Kejriwal’s Odd-Even Success and the Art of Running a Campaign

Here’s breaking down what has made the odd-even plan a success so far.

Updated
Opinion
3 min read
Arvind Kejriwal’s odd-even plan seems to be success, at least so far. (Photo: Hardeep Singh/<b>The Quint</b>)

A middle class man with a middle class plan, Arvind Kejriwal seems to have managed the impossible. At least so far. He has made Delhi a socially conscious city. Even those of us who have never been Kejriwal fans have had to laud what is, at the very least, a successful campaign for a good cause.

So how has Kejriwal convinced the middle and upper-middle class to compromise on both the comfort and the cool quotient of their gaddis? Well, he ran a campaign that that checked all the right boxes.

How to Get People to Change

Like smokers in denial, we refused to acknowledge that the number of cars on the road could be a significant factor in making Delhi’s air unbreathable. There were protests that there were other ‘real’ causes of pollution and that the odd-even plan was just an attention seeking move that wouldn’t make a significant difference.

The 15-day trial of odd-even plan started on January 1. (Photo: Reuters)
The 15-day trial of odd-even plan started on January 1. (Photo: Reuters)

The pollution problem in Delhi had reached seriously dangerous levels. So, you live in the most polluted city in the world, but it couldn’t be the cars? There was even a petition in High Court to stop the implementation of the odd-even experiment, which was rejected.

But Kejriwal didn’t make us kick the habit cold turkey. For a while, radio stations were plastered with the Delhi CM telling us about all the other measures the government was taking to curb pollution in the city.

His radio announcements not only spoke of the lack of cars on the road, but also mentioned other steps his government was planning to take, including shutting down polluting factories in the city.

However, Kejriwal also used a technique that anti-smoking campaigns have been using for decades. He didn’t talk about the pollution problem as a social evil or even a health hazard for car owners.

He tried to convince car owners to adjust to the new policy by pointing out how pollution in the city was affecting their children.

And while the strategy hasn’t always worked on smokers, it seems to have had some effect on car owners.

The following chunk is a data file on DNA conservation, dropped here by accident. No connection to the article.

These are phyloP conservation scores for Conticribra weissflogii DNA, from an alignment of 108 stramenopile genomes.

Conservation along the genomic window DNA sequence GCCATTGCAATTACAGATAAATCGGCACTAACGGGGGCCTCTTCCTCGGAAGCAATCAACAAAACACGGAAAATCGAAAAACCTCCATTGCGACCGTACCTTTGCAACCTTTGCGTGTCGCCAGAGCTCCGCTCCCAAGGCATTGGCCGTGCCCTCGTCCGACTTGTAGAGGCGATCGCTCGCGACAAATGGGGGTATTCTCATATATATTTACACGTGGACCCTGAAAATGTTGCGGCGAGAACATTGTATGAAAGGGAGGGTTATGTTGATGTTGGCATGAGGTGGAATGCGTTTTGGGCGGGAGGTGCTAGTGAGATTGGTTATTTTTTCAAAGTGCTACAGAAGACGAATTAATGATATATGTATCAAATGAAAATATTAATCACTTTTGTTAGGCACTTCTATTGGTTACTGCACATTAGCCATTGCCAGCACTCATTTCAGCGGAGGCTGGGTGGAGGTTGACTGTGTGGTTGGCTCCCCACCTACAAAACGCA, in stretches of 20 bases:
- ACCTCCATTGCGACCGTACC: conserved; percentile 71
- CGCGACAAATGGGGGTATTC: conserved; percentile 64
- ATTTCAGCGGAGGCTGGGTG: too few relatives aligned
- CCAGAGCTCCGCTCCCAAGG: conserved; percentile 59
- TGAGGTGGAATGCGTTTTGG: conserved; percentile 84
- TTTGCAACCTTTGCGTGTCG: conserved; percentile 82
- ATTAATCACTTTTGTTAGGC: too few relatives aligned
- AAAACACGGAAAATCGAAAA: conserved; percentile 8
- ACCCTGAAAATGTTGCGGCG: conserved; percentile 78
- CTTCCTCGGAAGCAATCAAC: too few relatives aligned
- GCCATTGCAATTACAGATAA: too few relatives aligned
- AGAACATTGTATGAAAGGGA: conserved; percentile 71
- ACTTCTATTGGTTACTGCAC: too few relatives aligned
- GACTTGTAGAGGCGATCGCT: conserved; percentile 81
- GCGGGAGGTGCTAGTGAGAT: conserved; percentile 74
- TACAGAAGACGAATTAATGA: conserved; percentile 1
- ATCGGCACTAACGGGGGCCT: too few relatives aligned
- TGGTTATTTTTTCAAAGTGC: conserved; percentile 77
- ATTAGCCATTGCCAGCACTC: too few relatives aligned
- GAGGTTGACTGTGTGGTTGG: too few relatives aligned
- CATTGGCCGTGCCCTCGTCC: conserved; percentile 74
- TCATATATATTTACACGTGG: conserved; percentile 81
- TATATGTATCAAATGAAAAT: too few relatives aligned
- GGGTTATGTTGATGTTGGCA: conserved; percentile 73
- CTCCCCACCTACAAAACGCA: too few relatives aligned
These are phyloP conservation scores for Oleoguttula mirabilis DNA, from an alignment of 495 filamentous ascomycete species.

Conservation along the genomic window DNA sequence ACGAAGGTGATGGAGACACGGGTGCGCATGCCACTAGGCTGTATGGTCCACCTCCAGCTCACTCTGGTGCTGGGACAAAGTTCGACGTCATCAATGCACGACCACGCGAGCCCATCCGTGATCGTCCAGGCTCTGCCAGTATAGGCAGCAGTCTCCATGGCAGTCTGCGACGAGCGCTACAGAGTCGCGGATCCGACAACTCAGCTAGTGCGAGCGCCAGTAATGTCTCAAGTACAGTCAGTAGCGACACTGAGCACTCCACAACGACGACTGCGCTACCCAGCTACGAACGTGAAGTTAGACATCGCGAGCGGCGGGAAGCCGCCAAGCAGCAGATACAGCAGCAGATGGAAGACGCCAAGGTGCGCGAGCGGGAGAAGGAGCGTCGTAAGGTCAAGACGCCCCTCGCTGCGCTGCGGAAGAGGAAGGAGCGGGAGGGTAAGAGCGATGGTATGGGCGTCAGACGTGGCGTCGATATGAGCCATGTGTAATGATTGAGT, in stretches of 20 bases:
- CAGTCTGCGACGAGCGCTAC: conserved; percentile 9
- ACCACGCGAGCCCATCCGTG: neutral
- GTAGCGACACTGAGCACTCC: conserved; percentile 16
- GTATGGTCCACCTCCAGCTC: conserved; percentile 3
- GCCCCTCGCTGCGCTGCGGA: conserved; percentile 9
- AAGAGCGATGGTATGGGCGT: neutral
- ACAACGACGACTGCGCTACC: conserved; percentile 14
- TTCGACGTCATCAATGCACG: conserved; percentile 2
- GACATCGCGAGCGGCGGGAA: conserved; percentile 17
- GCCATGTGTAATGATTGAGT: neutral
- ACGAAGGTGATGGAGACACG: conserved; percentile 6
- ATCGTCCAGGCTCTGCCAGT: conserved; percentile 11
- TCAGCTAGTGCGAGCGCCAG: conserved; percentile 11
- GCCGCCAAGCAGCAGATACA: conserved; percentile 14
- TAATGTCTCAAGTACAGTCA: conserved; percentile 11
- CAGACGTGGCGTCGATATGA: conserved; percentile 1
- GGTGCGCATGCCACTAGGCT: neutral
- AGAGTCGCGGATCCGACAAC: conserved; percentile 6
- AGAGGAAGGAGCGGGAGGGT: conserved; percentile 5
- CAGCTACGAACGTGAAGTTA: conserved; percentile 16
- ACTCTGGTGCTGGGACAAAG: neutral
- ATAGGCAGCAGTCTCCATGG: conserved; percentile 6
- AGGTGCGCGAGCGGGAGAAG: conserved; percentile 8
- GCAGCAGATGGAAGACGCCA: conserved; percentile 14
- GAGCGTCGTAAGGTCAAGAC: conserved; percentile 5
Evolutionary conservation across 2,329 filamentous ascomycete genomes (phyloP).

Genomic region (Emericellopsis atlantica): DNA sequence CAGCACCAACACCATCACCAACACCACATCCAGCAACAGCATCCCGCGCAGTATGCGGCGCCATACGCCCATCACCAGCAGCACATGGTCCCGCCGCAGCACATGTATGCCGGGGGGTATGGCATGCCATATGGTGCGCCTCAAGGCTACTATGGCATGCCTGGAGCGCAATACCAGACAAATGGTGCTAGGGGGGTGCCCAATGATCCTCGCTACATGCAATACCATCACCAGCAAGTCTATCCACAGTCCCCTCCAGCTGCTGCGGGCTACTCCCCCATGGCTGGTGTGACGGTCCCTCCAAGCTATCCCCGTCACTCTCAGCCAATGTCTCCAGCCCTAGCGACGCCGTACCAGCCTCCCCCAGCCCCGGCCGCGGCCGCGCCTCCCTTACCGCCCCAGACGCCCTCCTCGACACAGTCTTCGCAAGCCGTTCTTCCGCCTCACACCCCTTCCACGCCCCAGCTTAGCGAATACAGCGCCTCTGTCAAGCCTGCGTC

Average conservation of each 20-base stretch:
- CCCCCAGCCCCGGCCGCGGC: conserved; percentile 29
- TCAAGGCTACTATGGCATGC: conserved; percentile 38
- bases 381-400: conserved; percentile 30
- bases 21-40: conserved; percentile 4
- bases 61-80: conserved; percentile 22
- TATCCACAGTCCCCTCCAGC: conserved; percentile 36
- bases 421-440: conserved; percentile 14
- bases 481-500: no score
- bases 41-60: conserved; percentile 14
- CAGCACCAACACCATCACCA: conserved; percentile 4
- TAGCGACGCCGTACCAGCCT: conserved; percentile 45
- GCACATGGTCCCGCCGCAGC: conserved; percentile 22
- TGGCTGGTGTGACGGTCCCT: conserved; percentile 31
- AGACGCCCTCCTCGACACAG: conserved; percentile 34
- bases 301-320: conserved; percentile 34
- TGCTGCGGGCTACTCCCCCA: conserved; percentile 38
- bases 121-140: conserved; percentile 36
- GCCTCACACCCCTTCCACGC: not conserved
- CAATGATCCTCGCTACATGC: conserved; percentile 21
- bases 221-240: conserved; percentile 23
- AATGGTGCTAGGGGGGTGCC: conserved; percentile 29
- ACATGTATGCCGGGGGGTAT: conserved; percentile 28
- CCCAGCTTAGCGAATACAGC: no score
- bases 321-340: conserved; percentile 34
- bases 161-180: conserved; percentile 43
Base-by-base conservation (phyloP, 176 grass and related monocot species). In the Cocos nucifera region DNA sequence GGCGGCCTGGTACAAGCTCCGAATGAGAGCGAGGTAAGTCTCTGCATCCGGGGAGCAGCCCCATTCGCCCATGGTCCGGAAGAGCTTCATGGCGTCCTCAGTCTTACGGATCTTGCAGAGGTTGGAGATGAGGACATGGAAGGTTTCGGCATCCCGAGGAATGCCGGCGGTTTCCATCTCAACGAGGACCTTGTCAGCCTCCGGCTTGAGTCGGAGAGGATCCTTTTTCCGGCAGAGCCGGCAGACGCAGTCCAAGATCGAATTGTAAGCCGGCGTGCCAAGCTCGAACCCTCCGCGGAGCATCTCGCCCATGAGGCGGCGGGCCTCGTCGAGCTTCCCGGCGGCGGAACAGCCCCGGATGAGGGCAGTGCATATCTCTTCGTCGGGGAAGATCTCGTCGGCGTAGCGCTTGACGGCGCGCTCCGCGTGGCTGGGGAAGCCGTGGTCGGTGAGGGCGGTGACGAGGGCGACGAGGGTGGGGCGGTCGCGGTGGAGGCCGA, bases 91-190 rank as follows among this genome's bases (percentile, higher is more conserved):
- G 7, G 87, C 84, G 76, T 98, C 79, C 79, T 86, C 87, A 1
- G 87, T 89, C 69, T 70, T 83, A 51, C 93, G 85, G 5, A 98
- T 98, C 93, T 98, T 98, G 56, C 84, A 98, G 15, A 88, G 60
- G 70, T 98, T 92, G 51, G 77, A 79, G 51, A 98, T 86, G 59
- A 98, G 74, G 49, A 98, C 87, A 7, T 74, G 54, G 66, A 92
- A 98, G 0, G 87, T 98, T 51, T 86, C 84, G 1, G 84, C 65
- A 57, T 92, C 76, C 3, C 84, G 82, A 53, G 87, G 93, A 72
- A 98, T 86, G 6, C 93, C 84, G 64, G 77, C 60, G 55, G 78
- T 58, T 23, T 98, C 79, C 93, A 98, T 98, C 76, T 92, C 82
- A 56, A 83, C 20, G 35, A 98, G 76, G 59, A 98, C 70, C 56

Not About Socialism, But a Social Conscience

Arvind Kejriwal didn’t give speeches about the wonders of public transport, or the wasteful and ostentatious attitude that cars represent. He didn’t talk down to people, but tried to take them along.

From the beginning of his political career, Arvind Kejriwal has been milking his ‘middle-class’ street cred. From the uncleji attire, to the muffler and of course his famed WagonR, Kejriwal has a public persona tailored to the middle-class. And he seems to know a little something about his constituency.

He didn’t try to sell them on public transport as an alternative. Anyone who has travelled extensively by bus or metro will tell you, a car is way more comfortable. So what can people do, if they want to help reduce pollution as well as not be too inconvenienced? Carpool! All the comforts of a car ride while following the rules and getting to spend time with neighbours and colleagues. Now that not might be as good as your own car, but it beats travelling standing sandwiched between a sea of people.

Delhi Chief Minister Arvind Kejriwal carpooling with Transport Minister Gopal Rai and Health Minister Satyendra Jain. (Photo: PTI)
Delhi Chief Minister Arvind Kejriwal carpooling with Transport Minister Gopal Rai and Health Minister Satyendra Jain. (Photo: PTI)

By promoting carpools, Kejriwal asked Delhi’s middle class to sacrifice just enough, but not too much. The people of Delhi, by and large, have followed the new rules up to now. Let’s see if mufflerman’s campaign works for the next 10 days.

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